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In Theaters: MACHETE KILLS (2013)

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MACHETE KILLS
(US/Russia - 2013)

Directed by Robert Rodriguez.  Written by Kyle Ward.  Cast: Danny Trejo, Michelle Rodriguez, Mel Gibson, Demian Bichir, Sofia Vergara, Amber Heard, Antonio Banderas, Lady Gaga, Cuba Gooding, Jr., Walton Goggins, Vanessa Hudgens, Jessica Alba, Alexa Vega, William Sadler, Tom Savini, Julio Oscar Mechoso, Marko Zaror, Electra Avellan, Elise Avellan, Marci Madison, and introducing Carlos Estevez. (R, 107 mins)

Originating as one of the fake trailers in Robert Rodriguez and Quentin Tarantino's GRINDHOUSE (2007), MACHETE was spun off into its own film in 2010, finally giving the great Danny Trejo the spotlight in his own project.  The resulting film, parodying the same grindhouse aura of GRINDHOUSE, was gleefully over-the-top trash with everyone from Steven Seagal, Jeff Fahey, Lindsay Lohan, and Robert De Niro on hand to make fun of themselves.  MACHETE KILLS is more of the same, only sillier, if that's even possible.  Rodriguez isn't so much emulating '70s grindhouse trash anymore as much as he's just making a ludicrous parody of action movies.  There's a good amount of laughs and some even more self-deprecating casting, but it's all just too much.  Running a gaseous 107 minutes, Rodriguez gets pretty self-indulgent with MACHETE KILLS, and it probably would've been better if it had been 20-30 minutes shorter, making it more in line with what it's supposed to be riffing.

 
After seeing his partner and lover Sartana (Jessica Alba) killed while on a covert government mission, Machete is summoned to the White House and assigned by President Rathcock ("introducing Carlos Estevez") to go into Mexico and kill Mendez (Demian Bichir), a revolutionary with a split personality who has a nuclear missle aimed at Washington, DC that's wired to his heart and will launch if his heart stops beating.  During their confrontation, Mendez's evil personality pulls the pin on the heart device, giving Machete 24 hours to dismantle it, which requires the two of them crossing the border into the US (as the film briefly turns into an "...if they don't kill each other first! mismatched-buddy movie) to find the only man who can do it:  megalomaniacal multi-billionaire weapons manufacturer and global terrorist Luther Voz (Mel Gibson).  Voz designed the detonator and has even bigger plans beyond nuking Washington:  he's got a space station hovering above the planet and will be populating it with the richest of the rich after starting a series of global catastrophes.  With crazed, gun-barrel-breasted madam Desdemona (a scenery-chewing Sofia Vergara) and elusive assassin La Chamaleon (alternately played by Walton Goggins, Cuba Gooding Jr, Lady Gaga, and Antonio Banderas) in hot pursuit, Machete gets help from sexy undercover agent Miss San Antonio (Amber Heard), and his old cohort Luz (Michelle Rodriguez) to thwart Voz's nefarious plan of taking over the galaxy.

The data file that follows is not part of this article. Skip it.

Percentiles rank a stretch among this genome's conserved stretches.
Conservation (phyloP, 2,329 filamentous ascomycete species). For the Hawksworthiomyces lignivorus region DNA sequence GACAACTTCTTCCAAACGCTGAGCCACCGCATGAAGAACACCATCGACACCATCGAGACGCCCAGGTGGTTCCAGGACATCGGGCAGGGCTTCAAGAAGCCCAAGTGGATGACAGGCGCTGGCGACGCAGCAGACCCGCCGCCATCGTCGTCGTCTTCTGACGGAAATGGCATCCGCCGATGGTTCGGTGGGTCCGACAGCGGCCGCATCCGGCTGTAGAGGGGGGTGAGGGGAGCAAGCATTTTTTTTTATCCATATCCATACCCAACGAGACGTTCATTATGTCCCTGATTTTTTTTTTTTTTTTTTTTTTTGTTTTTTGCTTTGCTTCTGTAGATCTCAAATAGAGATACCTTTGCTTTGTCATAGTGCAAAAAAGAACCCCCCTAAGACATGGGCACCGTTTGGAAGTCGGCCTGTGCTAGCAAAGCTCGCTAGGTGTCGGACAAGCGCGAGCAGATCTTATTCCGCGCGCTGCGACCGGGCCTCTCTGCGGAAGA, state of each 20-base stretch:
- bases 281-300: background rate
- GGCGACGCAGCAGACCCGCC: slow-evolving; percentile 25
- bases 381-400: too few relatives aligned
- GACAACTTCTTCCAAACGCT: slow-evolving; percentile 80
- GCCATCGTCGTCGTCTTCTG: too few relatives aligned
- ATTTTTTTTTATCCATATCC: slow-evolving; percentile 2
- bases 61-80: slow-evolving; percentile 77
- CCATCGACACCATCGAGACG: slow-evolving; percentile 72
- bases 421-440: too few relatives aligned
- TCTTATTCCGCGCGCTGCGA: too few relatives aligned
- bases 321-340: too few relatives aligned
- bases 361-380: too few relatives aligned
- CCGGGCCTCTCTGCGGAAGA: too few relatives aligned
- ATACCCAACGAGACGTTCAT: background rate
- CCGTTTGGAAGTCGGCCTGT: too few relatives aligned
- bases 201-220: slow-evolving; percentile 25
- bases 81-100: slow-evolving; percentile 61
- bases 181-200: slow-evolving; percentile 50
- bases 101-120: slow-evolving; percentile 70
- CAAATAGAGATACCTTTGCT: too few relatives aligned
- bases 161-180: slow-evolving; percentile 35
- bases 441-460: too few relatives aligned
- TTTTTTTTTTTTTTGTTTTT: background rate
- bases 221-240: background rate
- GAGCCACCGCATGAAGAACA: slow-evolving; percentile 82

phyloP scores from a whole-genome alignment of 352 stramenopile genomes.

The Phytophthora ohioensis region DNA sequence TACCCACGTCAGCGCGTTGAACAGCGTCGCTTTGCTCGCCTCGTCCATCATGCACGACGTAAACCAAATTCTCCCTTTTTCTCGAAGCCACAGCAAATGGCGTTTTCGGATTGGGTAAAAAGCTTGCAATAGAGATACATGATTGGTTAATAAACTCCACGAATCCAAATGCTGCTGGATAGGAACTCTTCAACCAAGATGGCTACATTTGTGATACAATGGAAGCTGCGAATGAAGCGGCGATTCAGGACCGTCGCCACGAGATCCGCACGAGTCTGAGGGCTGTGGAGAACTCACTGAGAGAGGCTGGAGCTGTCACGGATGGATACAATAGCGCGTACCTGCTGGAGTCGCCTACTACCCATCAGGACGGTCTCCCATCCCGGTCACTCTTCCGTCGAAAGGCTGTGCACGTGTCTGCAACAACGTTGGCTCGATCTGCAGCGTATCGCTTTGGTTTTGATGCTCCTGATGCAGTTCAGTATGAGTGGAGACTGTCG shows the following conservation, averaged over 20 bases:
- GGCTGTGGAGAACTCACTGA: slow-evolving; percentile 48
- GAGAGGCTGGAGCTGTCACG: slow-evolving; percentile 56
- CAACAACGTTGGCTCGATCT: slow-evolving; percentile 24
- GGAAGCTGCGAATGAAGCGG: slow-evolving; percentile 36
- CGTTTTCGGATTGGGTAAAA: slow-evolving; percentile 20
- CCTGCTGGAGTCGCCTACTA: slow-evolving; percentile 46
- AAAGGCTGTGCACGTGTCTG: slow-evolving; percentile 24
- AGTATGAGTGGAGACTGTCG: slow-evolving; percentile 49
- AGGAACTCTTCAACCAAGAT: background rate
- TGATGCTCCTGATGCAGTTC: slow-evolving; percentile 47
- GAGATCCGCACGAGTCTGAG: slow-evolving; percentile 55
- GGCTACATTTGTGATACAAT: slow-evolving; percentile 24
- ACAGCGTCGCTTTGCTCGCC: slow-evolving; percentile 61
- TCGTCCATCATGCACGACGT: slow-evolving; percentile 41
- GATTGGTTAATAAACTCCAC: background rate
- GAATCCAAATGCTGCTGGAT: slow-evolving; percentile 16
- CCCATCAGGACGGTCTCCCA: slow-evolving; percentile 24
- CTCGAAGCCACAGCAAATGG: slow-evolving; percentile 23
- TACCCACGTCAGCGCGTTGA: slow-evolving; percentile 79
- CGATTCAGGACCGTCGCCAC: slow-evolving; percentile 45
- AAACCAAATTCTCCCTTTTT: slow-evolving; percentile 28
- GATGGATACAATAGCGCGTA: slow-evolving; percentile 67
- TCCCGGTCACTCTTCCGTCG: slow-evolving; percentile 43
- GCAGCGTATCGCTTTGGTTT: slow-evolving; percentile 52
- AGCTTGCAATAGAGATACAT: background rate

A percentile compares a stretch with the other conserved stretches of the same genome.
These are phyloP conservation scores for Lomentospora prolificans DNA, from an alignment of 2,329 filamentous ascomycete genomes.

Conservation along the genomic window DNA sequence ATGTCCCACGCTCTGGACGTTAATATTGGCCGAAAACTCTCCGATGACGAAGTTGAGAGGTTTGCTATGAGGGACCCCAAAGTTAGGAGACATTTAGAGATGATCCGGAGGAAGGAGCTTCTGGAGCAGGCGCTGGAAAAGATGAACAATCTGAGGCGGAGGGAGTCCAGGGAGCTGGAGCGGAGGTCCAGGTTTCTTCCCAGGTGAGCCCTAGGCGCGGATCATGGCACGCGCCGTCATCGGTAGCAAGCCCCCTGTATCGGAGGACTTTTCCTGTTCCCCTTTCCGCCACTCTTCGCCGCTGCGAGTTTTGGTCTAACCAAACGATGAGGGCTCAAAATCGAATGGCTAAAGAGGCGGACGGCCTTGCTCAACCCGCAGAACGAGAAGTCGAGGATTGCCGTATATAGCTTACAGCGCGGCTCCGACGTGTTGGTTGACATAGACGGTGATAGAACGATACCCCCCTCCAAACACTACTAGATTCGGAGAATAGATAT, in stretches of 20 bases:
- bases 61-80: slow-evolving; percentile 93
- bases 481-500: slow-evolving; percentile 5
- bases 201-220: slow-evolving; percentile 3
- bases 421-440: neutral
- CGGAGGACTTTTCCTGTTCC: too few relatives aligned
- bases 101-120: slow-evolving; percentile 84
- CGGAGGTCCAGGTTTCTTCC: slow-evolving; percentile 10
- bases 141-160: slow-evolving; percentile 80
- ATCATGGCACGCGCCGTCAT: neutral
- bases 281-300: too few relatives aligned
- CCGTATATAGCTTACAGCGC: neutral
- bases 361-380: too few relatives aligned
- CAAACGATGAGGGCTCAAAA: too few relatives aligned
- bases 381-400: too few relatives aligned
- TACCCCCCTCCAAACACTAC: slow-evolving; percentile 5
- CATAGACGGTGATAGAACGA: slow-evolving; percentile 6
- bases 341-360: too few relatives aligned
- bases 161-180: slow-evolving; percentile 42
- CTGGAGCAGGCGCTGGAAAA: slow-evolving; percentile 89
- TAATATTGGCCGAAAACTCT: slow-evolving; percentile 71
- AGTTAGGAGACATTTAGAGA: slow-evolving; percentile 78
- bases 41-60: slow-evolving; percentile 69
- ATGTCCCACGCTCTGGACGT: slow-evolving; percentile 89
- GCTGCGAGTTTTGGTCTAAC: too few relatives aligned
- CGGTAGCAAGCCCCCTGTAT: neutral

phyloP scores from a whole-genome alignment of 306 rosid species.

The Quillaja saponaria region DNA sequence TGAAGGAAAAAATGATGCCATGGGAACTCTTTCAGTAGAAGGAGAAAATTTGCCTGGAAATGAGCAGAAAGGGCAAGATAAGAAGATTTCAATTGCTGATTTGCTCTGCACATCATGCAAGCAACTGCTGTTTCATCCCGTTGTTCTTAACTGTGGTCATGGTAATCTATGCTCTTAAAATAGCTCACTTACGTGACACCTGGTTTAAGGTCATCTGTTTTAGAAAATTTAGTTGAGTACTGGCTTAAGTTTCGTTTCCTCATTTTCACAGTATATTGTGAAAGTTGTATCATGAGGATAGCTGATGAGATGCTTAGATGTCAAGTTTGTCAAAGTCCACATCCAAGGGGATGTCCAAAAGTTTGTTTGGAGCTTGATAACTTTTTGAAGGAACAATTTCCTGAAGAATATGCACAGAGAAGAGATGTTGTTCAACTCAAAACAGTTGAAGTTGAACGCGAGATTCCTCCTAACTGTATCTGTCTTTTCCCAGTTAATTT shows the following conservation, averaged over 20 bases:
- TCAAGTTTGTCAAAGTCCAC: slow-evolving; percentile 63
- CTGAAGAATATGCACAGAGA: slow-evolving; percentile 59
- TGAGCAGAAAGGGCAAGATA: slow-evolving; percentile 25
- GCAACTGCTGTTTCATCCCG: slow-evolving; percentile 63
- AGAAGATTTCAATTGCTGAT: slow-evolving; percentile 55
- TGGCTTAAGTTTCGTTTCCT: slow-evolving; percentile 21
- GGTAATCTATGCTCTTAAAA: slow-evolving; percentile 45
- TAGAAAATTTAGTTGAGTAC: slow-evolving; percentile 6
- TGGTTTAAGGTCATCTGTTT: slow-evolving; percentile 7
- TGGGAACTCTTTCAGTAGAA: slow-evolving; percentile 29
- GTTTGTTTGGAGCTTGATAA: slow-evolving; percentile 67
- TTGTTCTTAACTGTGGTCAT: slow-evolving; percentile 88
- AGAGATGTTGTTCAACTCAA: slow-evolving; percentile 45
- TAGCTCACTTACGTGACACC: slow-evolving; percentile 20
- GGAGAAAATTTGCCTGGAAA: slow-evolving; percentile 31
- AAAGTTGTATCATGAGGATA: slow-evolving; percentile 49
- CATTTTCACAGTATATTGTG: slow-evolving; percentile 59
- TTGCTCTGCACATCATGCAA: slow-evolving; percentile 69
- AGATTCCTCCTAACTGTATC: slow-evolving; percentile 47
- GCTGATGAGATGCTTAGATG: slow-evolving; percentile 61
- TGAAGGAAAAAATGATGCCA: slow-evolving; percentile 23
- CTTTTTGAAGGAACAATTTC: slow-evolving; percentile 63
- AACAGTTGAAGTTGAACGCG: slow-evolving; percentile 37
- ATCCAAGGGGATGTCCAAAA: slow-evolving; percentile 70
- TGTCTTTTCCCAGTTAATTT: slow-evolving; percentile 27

Filled with intentionally dubious-looking CGI and ridiculous levels of violence and gore, MACHETE KILLS is dumb fun, which is the whole point.  But there's no denying that it starts to drag after a while and you wonder if maybe this should've been left as a trailer.  A lot of it is repetitious and could've been trimmed down, like the whole subplot with William Sadler as a racist sheriff on the Arizona border, who keeps calling Machete "Taco."  The character of "La Chamaleon" is funny, but Rodriguez and screenwriter Kyle Ward don't do much with it other than put increasingly unlikely actors in the role for a scene before they disappear.  Only Trejo appears throughout the film, and it's obvious that everyone else dropped by as their schedule allowed ("Carlos Estevez" never interacts with any other cast members--he and Trejo are never in the same shot together--and he actually looks CGI'd in his final scene).   Stone-faced Trejo is still a badass Machete and his emotionless delivery of lines like "Machete don't Tweet" are never not funny.  Between this and his role as the main villain in the upcoming THE EXPENDABLES 3, it's clear that the far-beyond-damage control Gibson is throwing in the towel and diving right into the self-parody phase of his career, probably because there's no other offers coming his way, but still, it's amusing seeing him on a huge set straight out of MOONRAKER and wearing a Darth Vader-like space cape.  Thanks to Trejo and some stars checking their egos at the door, MACHETE KILLS is enjoyable and the actors are having a blast, but there's just too much of it.  It overstays its welcome and simply doesn't know when to quit.  Hopefully, Rodriguez can rein it in a little and keep it to more sensible 85-90 minutes if and when he gets around to the promised third entry whose trailer is featured at the beginning of the film:  MACHETE KILLS AGAIN...IN SPACE!


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